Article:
With over two decades of design experience, data centers are second nature to IDS. The new Quicken Loans project has provided a different approach to the traditional bunker-type building that is inductive of most data centers. Where most are designed to blend in, the new Quicken Loans Data Center Building seeks to be just the opposite. The plan was to create an aesthetically exciting space—inside and out, with a secondary goal to revitalize a declining neighborhood in Detroit.
This data center was born out of Quicken Loan’s desire to build their own. They quickly realized that in creating a high-level tier-three data center they could also attract other high-end data center customers. So the new facility is designed to serve another business that would inevitably bring some buzz and excitement to an area outside of downtown Detroit that is in desperate need of new life. The surprising part for IDS was when they learned that QL wanted the center to be visually fun and exciting. “When we first met with Quicken to determine their needs for the center,” IDS Principal-in-Charge Rich Bracci explained, “they told us they wanted to show up first in an online search for data centers…and to look more visually exciting than industry leaders’ housing servers!” The paradigm shift in design has proven to be an interesting and exciting design process for IDS.
Architecturally the new facility had two quests: to showcase their intent to be an exciting place of attraction and revitalization, and to be as secure and reliable as possible. Colorful lights, organic to the interior of all data centers are presented strategically on the outside in an almost casino-like way to represent energy and vitality. Inside lights immediately indicate to the users the temperature status of the cold and hot aisles through the use of blue and red LEDs. “There is a dichotomy of this concept of an unoccupied data center and the idea that people really need to be there,” IDS Architect Jeff Johnson considers. “Within our office we’ve had to really bring our designers along to help them understand that we are not building a warehouse, but an ultra-secure glass cube!”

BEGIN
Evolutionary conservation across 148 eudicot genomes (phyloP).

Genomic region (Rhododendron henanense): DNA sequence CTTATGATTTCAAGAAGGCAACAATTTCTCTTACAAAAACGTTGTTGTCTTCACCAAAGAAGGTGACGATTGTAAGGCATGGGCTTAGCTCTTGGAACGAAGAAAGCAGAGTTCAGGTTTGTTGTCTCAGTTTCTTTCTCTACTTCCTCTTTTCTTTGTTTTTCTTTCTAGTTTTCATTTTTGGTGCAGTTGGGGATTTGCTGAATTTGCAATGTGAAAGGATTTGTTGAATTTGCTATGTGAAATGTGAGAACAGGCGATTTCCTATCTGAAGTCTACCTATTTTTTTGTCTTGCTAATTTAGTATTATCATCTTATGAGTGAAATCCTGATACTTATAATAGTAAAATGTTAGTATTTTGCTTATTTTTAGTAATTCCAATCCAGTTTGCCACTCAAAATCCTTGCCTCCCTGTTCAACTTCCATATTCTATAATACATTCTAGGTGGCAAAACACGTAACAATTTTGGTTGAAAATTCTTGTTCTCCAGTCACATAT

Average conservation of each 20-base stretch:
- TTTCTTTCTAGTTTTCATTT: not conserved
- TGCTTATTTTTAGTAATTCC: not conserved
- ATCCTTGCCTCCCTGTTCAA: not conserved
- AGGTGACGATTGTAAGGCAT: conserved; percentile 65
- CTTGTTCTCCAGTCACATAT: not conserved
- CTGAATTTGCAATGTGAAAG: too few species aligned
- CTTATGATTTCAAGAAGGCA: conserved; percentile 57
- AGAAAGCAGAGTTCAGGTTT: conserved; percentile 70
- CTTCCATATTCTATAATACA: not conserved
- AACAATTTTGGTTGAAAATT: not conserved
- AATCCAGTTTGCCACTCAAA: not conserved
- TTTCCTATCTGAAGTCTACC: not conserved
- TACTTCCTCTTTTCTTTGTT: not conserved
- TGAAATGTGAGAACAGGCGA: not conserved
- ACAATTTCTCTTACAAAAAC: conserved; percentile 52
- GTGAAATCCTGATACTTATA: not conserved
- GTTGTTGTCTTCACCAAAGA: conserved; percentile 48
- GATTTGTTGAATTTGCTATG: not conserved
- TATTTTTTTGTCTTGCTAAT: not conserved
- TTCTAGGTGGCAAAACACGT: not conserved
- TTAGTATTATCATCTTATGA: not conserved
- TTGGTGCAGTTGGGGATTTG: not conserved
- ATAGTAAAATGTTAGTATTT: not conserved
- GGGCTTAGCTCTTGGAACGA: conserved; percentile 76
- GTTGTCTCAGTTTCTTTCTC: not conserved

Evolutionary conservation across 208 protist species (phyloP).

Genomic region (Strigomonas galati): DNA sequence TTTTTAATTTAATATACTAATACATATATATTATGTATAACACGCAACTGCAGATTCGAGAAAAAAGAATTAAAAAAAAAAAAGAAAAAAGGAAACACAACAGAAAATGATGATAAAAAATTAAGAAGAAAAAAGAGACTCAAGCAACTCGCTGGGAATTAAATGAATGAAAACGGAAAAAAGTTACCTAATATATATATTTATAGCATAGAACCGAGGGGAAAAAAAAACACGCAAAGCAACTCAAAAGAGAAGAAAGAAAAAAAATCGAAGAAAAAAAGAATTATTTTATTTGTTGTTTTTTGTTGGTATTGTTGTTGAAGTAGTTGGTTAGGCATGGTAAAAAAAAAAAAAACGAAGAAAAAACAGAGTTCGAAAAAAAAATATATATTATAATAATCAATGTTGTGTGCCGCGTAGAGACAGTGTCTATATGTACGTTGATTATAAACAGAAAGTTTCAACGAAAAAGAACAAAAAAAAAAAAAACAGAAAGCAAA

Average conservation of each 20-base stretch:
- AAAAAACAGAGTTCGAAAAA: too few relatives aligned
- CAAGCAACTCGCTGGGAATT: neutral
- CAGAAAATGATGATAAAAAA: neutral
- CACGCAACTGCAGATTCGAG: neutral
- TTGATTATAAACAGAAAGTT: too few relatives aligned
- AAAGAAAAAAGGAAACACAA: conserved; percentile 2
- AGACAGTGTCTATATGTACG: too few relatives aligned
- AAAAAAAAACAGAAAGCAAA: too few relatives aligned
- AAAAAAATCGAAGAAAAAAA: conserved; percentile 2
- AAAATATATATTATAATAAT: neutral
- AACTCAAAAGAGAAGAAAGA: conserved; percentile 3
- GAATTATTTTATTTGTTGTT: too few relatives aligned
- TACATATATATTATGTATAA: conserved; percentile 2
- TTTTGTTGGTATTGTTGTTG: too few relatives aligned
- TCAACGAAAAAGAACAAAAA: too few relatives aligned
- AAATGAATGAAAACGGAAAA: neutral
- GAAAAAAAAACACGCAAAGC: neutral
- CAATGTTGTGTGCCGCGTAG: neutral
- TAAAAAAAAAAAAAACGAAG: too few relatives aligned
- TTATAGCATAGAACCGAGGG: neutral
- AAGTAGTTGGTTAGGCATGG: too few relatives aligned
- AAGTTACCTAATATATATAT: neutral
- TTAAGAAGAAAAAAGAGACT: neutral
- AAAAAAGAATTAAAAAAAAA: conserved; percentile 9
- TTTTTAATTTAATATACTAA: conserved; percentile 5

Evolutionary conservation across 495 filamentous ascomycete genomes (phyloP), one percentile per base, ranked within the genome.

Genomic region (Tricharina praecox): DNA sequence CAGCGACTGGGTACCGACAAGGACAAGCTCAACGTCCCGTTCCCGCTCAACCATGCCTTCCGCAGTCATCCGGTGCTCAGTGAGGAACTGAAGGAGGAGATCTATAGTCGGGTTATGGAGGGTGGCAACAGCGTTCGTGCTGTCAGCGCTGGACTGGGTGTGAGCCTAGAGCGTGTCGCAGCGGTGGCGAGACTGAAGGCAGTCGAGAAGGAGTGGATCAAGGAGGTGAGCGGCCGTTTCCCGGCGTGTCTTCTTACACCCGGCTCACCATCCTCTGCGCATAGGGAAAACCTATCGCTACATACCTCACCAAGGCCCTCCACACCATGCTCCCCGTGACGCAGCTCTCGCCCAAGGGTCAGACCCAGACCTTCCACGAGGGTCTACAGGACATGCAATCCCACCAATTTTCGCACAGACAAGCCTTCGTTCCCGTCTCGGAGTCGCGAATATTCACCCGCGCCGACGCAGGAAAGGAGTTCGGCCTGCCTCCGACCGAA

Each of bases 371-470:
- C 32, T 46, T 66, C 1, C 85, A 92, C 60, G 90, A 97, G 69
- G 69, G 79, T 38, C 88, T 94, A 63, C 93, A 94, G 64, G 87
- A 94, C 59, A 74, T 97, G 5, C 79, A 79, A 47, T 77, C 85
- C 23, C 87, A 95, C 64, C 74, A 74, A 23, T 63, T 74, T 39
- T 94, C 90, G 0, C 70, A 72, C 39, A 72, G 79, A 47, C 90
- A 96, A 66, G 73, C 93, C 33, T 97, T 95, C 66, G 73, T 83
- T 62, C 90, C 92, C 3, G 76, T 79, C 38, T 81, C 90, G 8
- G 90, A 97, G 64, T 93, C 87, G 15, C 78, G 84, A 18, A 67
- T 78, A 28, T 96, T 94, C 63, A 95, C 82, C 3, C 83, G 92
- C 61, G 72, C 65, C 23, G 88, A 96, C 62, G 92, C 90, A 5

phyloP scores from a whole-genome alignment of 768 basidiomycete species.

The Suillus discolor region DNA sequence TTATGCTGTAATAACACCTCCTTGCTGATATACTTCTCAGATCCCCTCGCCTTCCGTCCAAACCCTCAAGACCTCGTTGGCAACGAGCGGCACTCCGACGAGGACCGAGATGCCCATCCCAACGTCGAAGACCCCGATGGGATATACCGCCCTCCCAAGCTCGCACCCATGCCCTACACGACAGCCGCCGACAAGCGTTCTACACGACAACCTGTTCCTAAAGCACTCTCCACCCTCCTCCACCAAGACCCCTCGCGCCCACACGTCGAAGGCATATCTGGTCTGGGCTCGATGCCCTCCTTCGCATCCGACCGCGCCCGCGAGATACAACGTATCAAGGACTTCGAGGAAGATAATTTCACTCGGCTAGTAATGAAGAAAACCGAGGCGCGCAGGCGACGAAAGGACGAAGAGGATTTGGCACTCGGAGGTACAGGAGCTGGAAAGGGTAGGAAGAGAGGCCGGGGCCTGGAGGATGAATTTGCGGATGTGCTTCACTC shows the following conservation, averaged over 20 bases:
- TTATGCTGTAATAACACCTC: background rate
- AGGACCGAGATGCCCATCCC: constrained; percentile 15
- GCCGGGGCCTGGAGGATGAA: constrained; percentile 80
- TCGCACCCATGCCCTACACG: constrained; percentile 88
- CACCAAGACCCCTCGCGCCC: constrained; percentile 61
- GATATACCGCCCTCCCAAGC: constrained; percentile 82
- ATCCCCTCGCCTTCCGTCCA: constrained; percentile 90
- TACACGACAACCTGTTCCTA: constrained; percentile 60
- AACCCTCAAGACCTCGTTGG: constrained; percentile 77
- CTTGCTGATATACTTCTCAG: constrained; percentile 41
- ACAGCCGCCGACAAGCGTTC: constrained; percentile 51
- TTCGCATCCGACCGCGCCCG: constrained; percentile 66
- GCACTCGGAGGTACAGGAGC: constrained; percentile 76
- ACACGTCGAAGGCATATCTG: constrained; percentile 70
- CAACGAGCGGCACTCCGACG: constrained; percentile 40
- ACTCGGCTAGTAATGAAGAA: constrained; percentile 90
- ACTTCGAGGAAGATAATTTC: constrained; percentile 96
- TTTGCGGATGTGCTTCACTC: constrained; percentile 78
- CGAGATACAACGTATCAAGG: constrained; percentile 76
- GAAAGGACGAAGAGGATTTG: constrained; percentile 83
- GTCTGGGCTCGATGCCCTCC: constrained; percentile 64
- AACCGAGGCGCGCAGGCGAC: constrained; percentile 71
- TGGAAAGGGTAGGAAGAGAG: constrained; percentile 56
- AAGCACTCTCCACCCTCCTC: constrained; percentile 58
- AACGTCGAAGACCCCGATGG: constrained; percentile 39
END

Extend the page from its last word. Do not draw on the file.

Security efforts include a building structure that can withstand 125 mile-per-hour winds—when 90 mph is the norm, and the facility itself is built like a bunker with two-hour fire walls to protect the individual data halls should any disaster occur to one. “The structure is designed to be secure yet we were mindful of the overall energy consumption and designed the building with low power usage effectiveness (PUE) in mind,” comments IDS Architect David Giroux. With data centers consuming a tremendous amount of energy every little bit of energy savings counts!
The infrastructure of any data center is where the technology and engineering demands are epic in scope. Quicken Loan’s daily transactions demand high-level processing speeds and avoiding downtime is critical. Redundancy is the only way to ensure effectiveness. The facility is designed to meet a Tier III rating criteria as defined by the Uptime Institute; Tier IV is the highest level. This certification defines the allowable yearly downtime. To achieve this level, IDS has included a system that offers two parallel paths of redundancy from the utility power plant to server plug-strips. The facility boasts two 13.2KV DTE services, each hall has two indoor unit substations, two 13.2 KV 2.5MVA generators, 2.8MVA of flywheel UPS systems, five heat wheel cooling systems, 1.4MVA of data hall load, static grounding systems, lighting protection system, dual action dry pipe fire protection system and many more features to increase reliability and minimize operation costs. Other important considerations to managing downtime include redundancy of mechanical heating and cooling systems.